Three D.C. History Books to Get For Christmas

We frequently receive emails asking for book recommendations. So, we’ll write up a quick post and refer all future inquiries to this post.

If you have any recommendations that you’d like to add, please share them in the comments below.

1. Capital Losses: A Cultural History of Washington’s Destroyed Buildings

James Goode is the godfather of all things DC history. His two books Capital Losses and Best Addresses are the two coffee table books you have to have. Allow yourself plenty of time to get lost in these books, because they are each nearly 600 pages and weigh about 35 pounds (okay, only one of those statements is true).

We’re picking the former book because it highlights all the lost buildings of our city, which were sadly demolished in the name of urban progress. Buy yourself (or your loved one) this book for Christmas, sit back with a glass of wine (or DC Brau) and enjoy your new book.

Buy it online for about $40 here.

2. Lost Washington, D.C.

If Goode is the godfather of local history, John DeFerrari would be the … consigliere? Okay, mafia references aside, this is a great book by John that makes a great Christmas stocking stuffer. Lost Washington, D.C. is another book dedicated to the buildings and places that no longer stand. Much like Goode’s book, it will make you sad that they’re gone, but it’s a gem of a book with some terrific stories.

You can get the book on Amazon for $15 in paperback, or less than $10 for your Kindle.

3. Mark Twain in Washington, D.C: The Adventures of a Capital Correspondent

Picking a third one was difficult, because there are far more than three great books about local history. I picked John Muller’s book because the time period is fascinating, and the main subject — Mark Twain — is someone many people love and read growing up.

Samuel Clemens (aka, Mark Twain) spent some time here in Washington, and Muller’s book — Mark Twain in Washington, D.C.: The Adventures of a Capital Correspondent — tells the tales of his time in our city.

Buy it on Amazon for $15 or $10 for the Kindle version.

Both Garrett Peck and Paul K. Williams have several interesting books about Washington, D.C. history as well, so make sure you check those two out as well.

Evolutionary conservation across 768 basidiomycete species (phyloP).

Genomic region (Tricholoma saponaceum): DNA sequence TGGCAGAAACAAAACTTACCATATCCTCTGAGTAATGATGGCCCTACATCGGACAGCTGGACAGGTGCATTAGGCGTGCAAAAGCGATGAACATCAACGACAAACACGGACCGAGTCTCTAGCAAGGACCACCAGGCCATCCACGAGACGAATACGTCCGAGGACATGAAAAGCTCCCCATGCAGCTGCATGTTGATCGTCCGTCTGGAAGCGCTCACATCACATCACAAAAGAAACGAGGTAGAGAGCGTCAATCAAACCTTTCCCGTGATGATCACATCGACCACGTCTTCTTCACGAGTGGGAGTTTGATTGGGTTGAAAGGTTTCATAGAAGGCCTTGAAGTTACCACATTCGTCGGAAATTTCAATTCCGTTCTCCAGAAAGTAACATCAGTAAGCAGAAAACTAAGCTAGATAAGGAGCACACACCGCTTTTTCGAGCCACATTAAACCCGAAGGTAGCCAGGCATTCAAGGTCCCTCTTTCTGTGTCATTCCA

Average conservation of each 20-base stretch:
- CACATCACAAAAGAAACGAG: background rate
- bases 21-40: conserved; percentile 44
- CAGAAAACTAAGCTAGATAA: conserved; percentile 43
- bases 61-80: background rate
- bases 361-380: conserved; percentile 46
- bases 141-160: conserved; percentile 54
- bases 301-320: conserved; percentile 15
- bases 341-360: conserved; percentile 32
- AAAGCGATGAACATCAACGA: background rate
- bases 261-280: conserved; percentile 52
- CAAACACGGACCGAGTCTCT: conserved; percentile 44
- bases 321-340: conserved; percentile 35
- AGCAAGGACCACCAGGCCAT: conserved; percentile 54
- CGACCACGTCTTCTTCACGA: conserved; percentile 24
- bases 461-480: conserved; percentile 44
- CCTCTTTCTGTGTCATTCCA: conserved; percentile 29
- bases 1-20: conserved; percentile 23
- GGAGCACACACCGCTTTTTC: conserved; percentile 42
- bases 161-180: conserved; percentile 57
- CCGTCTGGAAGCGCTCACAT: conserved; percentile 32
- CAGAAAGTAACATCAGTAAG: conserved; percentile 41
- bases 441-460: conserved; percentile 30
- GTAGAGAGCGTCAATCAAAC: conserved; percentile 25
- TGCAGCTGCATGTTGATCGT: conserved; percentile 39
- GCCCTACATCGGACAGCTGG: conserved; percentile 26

About Tom

Tom founded Ghosts of DC on January 4th, 2012 as a blog to uncover the lost and untold history of Washington, D.C. He has lived in the city for over a decade and loves exploring every corner of the District.
  • Blaine Sheldon

    What about a book recommendation for history around hidden buildings/infrastructure in our city that still stand?

  • sarah

    david brinkley’s “washington goes to war” is just incredible. several years old, but a really fascinating portrait of life in DC in the run-up to WWII.

  • Where to start?

    1. The new edition of Kathryn Smith’s “Washington at Home”, with long descriptive and historical essays of many of DC’s neighborhoods.

    2. The reprint edition of Charles Francis Weller’s “Neglected Neighbors”, the classic 1909 muckraking book of the DC alley system, with 100 photographs and a list of all the alleys and their street locations. The worst slums of Washington used to be enclosed within the blocks of some of the city’s most fashionable neighborhoods, providing a sort of “diversity” that we’d never find today. This book is the Washington counterpart to Jacob Riis’s “How The Other Half Lives”, which centered on New York’s Lower East Side.

    3. Marvin Caplan’s “Farther Along: A Civil Rights Memoir”, the recollections of the founder of Neighbors, Inc., the anti-blockbusting organization that began in Petworth and Shepard’s Park and spread to other parts of Northwest DC.

    4. Alison Stewart’s “First Class” The Legacy of Dunbar, America’s First Black High School”. A terrific book that goes from the mid-19th century up to the present, and doesn’t pull any punches.

    5. Blair Ruble’s “Washington’s U Street: A Biography”, a first rate history of the street that’s seen it all and done it all.

    6. Jack Lait and Lee Mortimer’s “Washington Confidential”, a 1951 runaway bestselling “expose” of Washington’s seamier sides. The attitudes are outdated to say the least, but it’s still one of the more entertaining and specifically LOCAL books that’s ever been written about Washington the city.

    Many more, but you can’t go wrong with any of these.